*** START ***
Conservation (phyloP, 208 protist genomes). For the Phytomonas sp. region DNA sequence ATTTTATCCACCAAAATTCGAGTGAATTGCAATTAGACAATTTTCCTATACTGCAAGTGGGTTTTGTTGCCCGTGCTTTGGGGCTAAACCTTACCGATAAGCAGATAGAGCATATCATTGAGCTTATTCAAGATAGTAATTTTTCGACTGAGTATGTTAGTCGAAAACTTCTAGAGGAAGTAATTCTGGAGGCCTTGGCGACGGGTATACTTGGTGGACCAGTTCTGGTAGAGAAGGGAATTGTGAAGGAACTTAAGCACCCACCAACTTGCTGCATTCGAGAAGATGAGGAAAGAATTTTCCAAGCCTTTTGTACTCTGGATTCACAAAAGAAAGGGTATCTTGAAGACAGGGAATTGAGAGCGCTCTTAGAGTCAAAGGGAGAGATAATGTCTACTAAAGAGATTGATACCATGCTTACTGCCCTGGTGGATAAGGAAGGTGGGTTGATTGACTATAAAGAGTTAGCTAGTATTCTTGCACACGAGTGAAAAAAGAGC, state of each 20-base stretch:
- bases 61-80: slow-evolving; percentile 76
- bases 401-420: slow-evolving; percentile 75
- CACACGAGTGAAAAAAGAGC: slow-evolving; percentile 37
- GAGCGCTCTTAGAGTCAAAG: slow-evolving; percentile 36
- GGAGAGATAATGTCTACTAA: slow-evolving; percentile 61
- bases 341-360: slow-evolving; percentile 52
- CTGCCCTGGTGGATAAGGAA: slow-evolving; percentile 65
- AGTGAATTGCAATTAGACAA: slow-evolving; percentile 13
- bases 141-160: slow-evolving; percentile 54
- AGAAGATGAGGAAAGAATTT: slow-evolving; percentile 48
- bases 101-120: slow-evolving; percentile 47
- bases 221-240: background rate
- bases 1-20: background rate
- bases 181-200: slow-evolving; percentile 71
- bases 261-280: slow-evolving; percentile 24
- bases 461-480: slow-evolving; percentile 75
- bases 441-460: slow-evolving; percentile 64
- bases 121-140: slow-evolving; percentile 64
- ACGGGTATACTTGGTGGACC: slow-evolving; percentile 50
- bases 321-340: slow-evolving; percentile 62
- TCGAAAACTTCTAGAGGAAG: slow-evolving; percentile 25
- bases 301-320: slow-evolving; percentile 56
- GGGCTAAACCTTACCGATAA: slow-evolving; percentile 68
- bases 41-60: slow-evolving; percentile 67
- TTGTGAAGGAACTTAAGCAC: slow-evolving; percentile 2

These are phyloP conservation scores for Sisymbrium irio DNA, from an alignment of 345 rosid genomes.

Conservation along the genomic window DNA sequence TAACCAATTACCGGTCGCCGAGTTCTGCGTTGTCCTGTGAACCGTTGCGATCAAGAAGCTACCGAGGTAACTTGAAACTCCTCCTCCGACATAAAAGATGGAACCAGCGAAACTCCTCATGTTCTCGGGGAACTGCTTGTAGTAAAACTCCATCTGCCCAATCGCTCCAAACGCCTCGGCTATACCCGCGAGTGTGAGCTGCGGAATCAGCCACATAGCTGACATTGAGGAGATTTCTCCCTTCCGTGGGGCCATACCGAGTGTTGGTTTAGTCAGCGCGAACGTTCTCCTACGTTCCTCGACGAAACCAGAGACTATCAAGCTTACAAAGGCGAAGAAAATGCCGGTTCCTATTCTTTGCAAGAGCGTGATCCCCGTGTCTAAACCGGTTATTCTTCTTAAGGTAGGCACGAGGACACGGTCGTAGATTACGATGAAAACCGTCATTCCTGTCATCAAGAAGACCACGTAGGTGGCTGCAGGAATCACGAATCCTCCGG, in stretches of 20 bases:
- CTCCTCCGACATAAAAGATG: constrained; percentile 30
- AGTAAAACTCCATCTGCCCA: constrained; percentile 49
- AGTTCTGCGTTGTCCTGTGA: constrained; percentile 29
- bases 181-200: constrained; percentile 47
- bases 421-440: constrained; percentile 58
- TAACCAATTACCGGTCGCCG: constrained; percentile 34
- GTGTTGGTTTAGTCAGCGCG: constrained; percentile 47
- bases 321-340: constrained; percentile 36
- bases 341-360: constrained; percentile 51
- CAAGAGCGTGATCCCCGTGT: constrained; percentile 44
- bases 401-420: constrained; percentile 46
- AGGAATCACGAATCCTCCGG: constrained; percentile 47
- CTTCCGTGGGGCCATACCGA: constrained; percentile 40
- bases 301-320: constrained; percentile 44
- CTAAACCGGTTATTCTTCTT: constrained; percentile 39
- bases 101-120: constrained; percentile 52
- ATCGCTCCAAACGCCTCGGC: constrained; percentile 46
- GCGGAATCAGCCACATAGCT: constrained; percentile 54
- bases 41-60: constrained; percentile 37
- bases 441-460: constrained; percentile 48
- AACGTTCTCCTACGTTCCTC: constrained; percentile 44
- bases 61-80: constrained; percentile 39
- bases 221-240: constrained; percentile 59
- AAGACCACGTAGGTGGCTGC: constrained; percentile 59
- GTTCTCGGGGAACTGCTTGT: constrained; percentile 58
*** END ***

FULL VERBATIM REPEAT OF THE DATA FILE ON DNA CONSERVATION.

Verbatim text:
Conservation (phyloP, 208 protist genomes). For the Phytomonas sp. region DNA sequence ATTTTATCCACCAAAATTCGAGTGAATTGCAATTAGACAATTTTCCTATACTGCAAGTGGGTTTTGTTGCCCGTGCTTTGGGGCTAAACCTTACCGATAAGCAGATAGAGCATATCATTGAGCTTATTCAAGATAGTAATTTTTCGACTGAGTATGTTAGTCGAAAACTTCTAGAGGAAGTAATTCTGGAGGCCTTGGCGACGGGTATACTTGGTGGACCAGTTCTGGTAGAGAAGGGAATTGTGAAGGAACTTAAGCACCCACCAACTTGCTGCATTCGAGAAGATGAGGAAAGAATTTTCCAAGCCTTTTGTACTCTGGATTCACAAAAGAAAGGGTATCTTGAAGACAGGGAATTGAGAGCGCTCTTAGAGTCAAAGGGAGAGATAATGTCTACTAAAGAGATTGATACCATGCTTACTGCCCTGGTGGATAAGGAAGGTGGGTTGATTGACTATAAAGAGTTAGCTAGTATTCTTGCACACGAGTGAAAAAAGAGC, state of each 20-base stretch:
- bases 61-80: slow-evolving; percentile 76
- bases 401-420: slow-evolving; percentile 75
- CACACGAGTGAAAAAAGAGC: slow-evolving; percentile 37
- GAGCGCTCTTAGAGTCAAAG: slow-evolving; percentile 36
- GGAGAGATAATGTCTACTAA: slow-evolving; percentile 61
- bases 341-360: slow-evolving; percentile 52
- CTGCCCTGGTGGATAAGGAA: slow-evolving; percentile 65
- AGTGAATTGCAATTAGACAA: slow-evolving; percentile 13
- bases 141-160: slow-evolving; percentile 54
- AGAAGATGAGGAAAGAATTT: slow-evolving; percentile 48
- bases 101-120: slow-evolving; percentile 47
- bases 221-240: background rate
- bases 1-20: background rate
- bases 181-200: slow-evolving; percentile 71
- bases 261-280: slow-evolving; percentile 24
- bases 461-480: slow-evolving; percentile 75
- bases 441-460: slow-evolving; percentile 64
- bases 121-140: slow-evolving; percentile 64
- ACGGGTATACTTGGTGGACC: slow-evolving; percentile 50
- bases 321-340: slow-evolving; percentile 62
- TCGAAAACTTCTAGAGGAAG: slow-evolving; percentile 25
- bases 301-320: slow-evolving; percentile 56
- GGGCTAAACCTTACCGATAA: slow-evolving; percentile 68
- bases 41-60: slow-evolving; percentile 67
- TTGTGAAGGAACTTAAGCAC: slow-evolving; percentile 2

These are phyloP conservation scores for Sisymbrium irio DNA, from an alignment of 345 rosid genomes.

Conservation along the genomic window DNA sequence TAACCAATTACCGGTCGCCGAGTTCTGCGTTGTCCTGTGAACCGTTGCGATCAAGAAGCTACCGAGGTAACTTGAAACTCCTCCTCCGACATAAAAGATGGAACCAGCGAAACTCCTCATGTTCTCGGGGAACTGCTTGTAGTAAAACTCCATCTGCCCAATCGCTCCAAACGCCTCGGCTATACCCGCGAGTGTGAGCTGCGGAATCAGCCACATAGCTGACATTGAGGAGATTTCTCCCTTCCGTGGGGCCATACCGAGTGTTGGTTTAGTCAGCGCGAACGTTCTCCTACGTTCCTCGACGAAACCAGAGACTATCAAGCTTACAAAGGCGAAGAAAATGCCGGTTCCTATTCTTTGCAAGAGCGTGATCCCCGTGTCTAAACCGGTTATTCTTCTTAAGGTAGGCACGAGGACACGGTCGTAGATTACGATGAAAACCGTCATTCCTGTCATCAAGAAGACCACGTAGGTGGCTGCAGGAATCACGAATCCTCCGG, in stretches of 20 bases:
- CTCCTCCGACATAAAAGATG: constrained; percentile 30
- AGTAAAACTCCATCTGCCCA: constrained; percentile 49
- AGTTCTGCGTTGTCCTGTGA: constrained; percentile 29
- bases 181-200: constrained; percentile 47
- bases 421-440: constrained; percentile 58
- TAACCAATTACCGGTCGCCG: constrained; percentile 34
- GTGTTGGTTTAGTCAGCGCG: constrained; percentile 47
- bases 321-340: constrained; percentile 36
- bases 341-360: constrained; percentile 51
- CAAGAGCGTGATCCCCGTGT: constrained; percentile 44
- bases 401-420: constrained; percentile 46
- AGGAATCACGAATCCTCCGG: constrained; percentile 47
- CTTCCGTGGGGCCATACCGA: constrained; percentile 40
- bases 301-320: constrained; percentile 44
- CTAAACCGGTTATTCTTCTT: constrained; percentile 39
- bases 101-120: constrained; percentile 52
- ATCGCTCCAAACGCCTCGGC: constrained; percentile 46
- GCGGAATCAGCCACATAGCT: constrained; percentile 54
- bases 41-60: constrained; percentile 37
- bases 441-460: constrained; percentile 48
- AACGTTCTCCTACGTTCCTC: constrained; percentile 44
- bases 61-80: constrained; percentile 39
- bases 221-240: constrained; percentile 59
- AAGACCACGTAGGTGGCTGC: constrained; percentile 59
- GTTCTCGGGGAACTGCTTGT: constrained; percentile 58